Ancient Dilemma of the Left: The Case of Brazil

Commentary No. 277, Mar. 15, 2010

On the occasion of the celebration of the 30th anniversary of the creation of the Partido dos Trabalhadores (PT, the Workers’ Party) in Brazil, the principal independent left newspaper, Brasil de Fato, published interviews with four leading left intellectuals in Brazil. All four were once active in the PT, indeed among its founders. Three of them have withdrawn from the PT – the historian Mauro Iasi to join the Partido Comunista Brasileiro (PCB); the sociologist Francisco de Oliveira to join the Partido Socialismo e Liberdade (PSOL); and the historian Rudá Ricci to be an independent leftist. The fourth, the historian Valter Poner, remains in the PT as a leading figure in its left faction.

They came up with strikingly different analyses of what Ricci calls “the ancient dilemma of the Brazilian left–how to be both popular and on the left.” But of course this has been the dilemma of the left throughout the world, and remains so up to now.

Brazil is an interesting place to analyze this dilemma and how it plays out. It is a country with a long and active political tradition, and today enjoys very much a multi-party situation. Brazil is also a country whose national economic sitution has much improved in recent years, particularly in the last decade. And Brazil is a country which has been asserting much political leadership in Latin America. So the question becomes how do we measure the “popularity” of a party and how do we assess its left credentials?

The interviewer of Brasil de Fato opened his interviews by noting both that Pres. Luiz Inácio Lula da Silva (“Lula”) is a charismatic figure who is the most popular president since the redemocratization of the country and that the PT over its history has increased its support among the poorest strata of the population. In order for the PT to become more popular, he asserted, “it had to make concessions to pragmatism.”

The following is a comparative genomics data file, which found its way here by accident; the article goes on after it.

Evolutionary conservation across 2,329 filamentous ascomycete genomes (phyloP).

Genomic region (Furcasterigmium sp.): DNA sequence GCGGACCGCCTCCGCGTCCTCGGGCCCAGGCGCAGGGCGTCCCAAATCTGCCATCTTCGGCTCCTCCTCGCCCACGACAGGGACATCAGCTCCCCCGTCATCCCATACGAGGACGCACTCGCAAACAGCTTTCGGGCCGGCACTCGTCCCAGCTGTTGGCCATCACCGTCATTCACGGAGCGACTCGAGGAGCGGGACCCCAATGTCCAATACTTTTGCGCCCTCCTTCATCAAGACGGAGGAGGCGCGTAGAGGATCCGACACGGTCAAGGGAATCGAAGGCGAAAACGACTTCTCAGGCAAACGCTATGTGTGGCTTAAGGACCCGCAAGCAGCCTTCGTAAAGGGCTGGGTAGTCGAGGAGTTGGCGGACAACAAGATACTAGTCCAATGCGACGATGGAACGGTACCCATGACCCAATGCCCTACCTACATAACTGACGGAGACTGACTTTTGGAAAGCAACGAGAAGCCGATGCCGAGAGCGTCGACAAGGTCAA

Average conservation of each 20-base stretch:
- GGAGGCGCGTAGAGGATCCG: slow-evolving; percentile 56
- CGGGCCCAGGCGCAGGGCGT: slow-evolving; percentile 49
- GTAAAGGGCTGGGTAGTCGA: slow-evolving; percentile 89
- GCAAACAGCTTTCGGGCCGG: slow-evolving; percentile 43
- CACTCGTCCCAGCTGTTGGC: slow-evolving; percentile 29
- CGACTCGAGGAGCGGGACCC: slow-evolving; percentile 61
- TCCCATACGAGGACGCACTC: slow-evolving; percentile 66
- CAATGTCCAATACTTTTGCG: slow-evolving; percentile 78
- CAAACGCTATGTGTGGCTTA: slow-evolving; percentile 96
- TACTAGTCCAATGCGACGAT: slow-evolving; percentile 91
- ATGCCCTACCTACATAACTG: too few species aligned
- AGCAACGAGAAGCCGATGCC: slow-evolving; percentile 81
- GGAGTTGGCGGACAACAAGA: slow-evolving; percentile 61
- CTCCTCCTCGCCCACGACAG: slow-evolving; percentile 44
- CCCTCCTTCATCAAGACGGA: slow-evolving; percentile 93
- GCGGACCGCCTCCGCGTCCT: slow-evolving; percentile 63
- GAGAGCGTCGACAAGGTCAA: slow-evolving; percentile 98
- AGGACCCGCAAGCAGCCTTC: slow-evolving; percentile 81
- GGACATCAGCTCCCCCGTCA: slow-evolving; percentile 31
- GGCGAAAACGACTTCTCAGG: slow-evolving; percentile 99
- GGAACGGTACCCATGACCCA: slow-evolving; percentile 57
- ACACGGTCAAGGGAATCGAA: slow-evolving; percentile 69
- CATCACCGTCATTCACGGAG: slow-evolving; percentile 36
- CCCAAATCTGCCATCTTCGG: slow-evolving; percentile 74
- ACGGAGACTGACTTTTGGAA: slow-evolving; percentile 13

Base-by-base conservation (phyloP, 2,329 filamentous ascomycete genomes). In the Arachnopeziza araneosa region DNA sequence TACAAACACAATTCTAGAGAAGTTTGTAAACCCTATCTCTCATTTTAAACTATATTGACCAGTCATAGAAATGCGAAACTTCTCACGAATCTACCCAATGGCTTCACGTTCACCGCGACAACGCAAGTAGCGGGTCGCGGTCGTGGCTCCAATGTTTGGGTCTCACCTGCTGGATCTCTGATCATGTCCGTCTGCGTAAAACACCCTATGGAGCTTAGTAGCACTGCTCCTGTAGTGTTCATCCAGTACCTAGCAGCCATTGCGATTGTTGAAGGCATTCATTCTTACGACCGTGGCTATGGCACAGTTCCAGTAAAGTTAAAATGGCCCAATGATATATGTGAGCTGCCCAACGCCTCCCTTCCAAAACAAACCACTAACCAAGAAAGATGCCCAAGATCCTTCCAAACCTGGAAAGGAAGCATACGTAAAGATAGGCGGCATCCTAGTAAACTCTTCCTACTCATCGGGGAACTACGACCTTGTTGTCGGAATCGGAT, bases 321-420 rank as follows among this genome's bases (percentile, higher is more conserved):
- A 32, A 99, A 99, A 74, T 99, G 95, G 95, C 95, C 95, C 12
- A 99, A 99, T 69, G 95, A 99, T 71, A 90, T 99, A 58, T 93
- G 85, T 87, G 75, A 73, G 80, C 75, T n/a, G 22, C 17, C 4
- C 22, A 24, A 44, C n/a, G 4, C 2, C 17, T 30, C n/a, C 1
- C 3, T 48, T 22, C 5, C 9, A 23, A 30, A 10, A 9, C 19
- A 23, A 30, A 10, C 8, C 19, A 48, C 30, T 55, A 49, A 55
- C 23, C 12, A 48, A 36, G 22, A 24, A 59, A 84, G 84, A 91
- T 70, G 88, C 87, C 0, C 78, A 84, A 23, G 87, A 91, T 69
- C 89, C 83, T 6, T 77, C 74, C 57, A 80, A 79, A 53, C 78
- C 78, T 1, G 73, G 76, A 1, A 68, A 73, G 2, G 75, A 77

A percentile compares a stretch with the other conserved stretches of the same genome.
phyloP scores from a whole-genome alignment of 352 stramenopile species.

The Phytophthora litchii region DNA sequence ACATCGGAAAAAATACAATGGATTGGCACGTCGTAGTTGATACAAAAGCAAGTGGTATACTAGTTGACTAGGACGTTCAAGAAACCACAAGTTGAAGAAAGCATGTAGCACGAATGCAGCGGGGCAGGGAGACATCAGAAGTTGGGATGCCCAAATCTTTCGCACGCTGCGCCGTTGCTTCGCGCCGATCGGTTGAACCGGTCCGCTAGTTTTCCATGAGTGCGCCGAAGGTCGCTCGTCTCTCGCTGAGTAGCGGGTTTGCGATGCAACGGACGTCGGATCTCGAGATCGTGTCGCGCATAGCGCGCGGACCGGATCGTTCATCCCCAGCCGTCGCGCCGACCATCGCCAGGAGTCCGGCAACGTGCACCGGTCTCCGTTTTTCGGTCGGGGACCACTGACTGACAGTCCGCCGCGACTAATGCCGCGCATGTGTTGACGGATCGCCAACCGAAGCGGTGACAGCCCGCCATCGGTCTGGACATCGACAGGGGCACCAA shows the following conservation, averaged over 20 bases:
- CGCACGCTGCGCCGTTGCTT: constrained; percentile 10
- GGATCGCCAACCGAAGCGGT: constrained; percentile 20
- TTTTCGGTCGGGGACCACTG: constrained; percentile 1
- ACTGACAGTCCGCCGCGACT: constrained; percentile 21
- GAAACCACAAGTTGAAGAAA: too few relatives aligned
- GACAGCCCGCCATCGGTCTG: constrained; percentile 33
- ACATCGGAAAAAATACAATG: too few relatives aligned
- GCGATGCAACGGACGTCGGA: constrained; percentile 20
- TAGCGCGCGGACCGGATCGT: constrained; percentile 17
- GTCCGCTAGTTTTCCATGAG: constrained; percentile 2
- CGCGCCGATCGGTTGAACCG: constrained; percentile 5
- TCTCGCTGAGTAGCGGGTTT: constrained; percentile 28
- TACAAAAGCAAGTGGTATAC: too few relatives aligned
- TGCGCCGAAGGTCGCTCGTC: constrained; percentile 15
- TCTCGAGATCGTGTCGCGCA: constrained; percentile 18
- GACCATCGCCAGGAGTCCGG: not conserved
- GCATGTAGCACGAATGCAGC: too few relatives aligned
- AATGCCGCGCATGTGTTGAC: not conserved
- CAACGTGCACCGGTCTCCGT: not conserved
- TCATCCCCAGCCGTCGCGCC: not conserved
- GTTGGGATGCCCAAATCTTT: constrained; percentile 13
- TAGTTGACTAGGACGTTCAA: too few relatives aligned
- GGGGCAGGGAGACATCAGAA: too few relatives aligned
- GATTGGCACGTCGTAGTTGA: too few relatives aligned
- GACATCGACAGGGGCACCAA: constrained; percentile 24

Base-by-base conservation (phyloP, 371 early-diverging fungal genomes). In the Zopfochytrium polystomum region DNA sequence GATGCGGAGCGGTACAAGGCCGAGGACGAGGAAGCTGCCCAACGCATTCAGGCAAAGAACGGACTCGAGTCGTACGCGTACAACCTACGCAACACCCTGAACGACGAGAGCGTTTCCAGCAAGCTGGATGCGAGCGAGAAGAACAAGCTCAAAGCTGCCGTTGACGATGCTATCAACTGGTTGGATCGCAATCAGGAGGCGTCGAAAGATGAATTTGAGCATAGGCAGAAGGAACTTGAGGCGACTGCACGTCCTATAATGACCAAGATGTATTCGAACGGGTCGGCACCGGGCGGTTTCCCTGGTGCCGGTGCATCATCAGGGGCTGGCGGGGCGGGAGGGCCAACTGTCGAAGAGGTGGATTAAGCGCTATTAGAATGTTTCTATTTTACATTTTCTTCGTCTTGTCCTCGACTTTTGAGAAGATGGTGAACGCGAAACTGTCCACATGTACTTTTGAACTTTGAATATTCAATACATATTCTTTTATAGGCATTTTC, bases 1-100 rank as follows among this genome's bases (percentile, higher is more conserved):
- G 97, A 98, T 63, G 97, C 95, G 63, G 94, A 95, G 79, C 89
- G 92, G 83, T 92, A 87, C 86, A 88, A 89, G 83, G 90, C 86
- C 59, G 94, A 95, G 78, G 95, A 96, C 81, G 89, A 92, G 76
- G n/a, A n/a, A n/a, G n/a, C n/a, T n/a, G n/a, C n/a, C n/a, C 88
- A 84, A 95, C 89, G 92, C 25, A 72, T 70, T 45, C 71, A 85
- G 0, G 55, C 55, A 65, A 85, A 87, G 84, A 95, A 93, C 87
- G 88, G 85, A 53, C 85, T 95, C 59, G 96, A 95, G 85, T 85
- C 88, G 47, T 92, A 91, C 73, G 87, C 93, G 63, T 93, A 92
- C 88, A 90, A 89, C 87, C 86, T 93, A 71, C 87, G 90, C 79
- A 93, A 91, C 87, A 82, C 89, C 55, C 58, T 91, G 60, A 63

How did the four intellectuals react to this premise? For Ricci, “Lulism” has become more important than the party, which inverts the original concept of the PT. The PT has become, he says, “Americanized.” It is today simply an electoral machine. The left finds it difficult to be popular because of its “roots in European theorizing.” Popular culture, he says, is “complex and conservative,” and Lula dialogues with this popular culture. The PT is statist and developmentalist, hence conservative and pragmatic. So the problem is to return to the PT’s original “utopia of a democratic left, without becoming elitist.”

For Iasi, the PT has become one of two principal parties of Brazil, a party of the center-left with a “petty-bourgeois” program. The price it paid for the size of its support was the “abandonment of the principles and political objectives that were originally there.” “Lulism” or “populism” is a mode of getting the masses to agree to policies that are not in their interest.